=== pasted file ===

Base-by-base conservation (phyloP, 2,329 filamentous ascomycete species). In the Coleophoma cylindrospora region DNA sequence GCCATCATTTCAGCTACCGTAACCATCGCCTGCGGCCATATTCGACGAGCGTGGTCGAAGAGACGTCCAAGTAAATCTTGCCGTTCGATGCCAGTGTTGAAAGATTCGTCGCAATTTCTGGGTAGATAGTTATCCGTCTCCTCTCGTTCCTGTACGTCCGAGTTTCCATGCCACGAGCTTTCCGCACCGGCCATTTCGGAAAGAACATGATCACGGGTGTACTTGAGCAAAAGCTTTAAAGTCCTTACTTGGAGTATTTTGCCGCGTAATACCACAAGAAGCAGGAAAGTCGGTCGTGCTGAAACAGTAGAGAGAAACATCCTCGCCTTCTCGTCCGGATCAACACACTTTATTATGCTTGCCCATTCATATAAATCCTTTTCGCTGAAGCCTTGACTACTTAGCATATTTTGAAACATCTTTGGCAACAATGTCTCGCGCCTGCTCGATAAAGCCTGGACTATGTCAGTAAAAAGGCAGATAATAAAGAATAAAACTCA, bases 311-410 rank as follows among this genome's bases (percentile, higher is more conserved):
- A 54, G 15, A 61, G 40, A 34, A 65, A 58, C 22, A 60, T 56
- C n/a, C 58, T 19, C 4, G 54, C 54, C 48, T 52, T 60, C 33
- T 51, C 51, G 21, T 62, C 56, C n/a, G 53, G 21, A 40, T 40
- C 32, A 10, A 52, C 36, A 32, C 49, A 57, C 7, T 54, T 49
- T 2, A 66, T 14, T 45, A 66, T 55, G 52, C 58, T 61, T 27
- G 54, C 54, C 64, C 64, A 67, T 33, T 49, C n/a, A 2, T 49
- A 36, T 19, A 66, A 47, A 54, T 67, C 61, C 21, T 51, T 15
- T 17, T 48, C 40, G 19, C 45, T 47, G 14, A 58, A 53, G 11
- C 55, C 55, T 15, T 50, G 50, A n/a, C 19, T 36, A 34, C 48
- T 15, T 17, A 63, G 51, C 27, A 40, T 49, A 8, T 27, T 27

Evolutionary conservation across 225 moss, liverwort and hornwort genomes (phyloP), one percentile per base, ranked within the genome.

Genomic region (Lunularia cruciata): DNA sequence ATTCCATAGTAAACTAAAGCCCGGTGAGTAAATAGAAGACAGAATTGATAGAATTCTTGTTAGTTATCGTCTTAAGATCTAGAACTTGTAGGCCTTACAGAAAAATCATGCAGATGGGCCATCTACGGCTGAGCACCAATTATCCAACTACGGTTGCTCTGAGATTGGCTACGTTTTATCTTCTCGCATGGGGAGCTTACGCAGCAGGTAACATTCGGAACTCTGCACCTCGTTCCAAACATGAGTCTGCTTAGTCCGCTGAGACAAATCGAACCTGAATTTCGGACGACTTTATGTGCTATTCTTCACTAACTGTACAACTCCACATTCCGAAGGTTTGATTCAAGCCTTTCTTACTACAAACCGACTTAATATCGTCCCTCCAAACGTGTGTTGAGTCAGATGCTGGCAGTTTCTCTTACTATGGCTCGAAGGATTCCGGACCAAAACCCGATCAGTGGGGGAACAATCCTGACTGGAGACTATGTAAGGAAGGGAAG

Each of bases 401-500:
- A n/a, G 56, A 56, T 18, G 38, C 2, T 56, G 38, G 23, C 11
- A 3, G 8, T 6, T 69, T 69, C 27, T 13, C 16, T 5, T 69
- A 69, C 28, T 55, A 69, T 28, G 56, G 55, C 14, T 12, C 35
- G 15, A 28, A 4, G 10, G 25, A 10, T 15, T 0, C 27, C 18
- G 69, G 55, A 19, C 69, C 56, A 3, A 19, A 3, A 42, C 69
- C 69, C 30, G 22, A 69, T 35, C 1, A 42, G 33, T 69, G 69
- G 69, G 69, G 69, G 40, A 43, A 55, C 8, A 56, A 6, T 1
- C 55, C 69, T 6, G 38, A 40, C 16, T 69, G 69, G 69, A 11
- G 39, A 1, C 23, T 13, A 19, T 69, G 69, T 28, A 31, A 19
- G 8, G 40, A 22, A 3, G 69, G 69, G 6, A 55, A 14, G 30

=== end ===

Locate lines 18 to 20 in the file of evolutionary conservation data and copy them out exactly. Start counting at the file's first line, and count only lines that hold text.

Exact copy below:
- G 15, A 28, A 4, G 10, G 25, A 10, T 15, T 0, C 27, C 18
- G 69, G 55, A 19, C 69, C 56, A 3, A 19, A 3, A 42, C 69
- C 69, C 30, G 22, A 69, T 35, C 1, A 42, G 33, T 69, G 69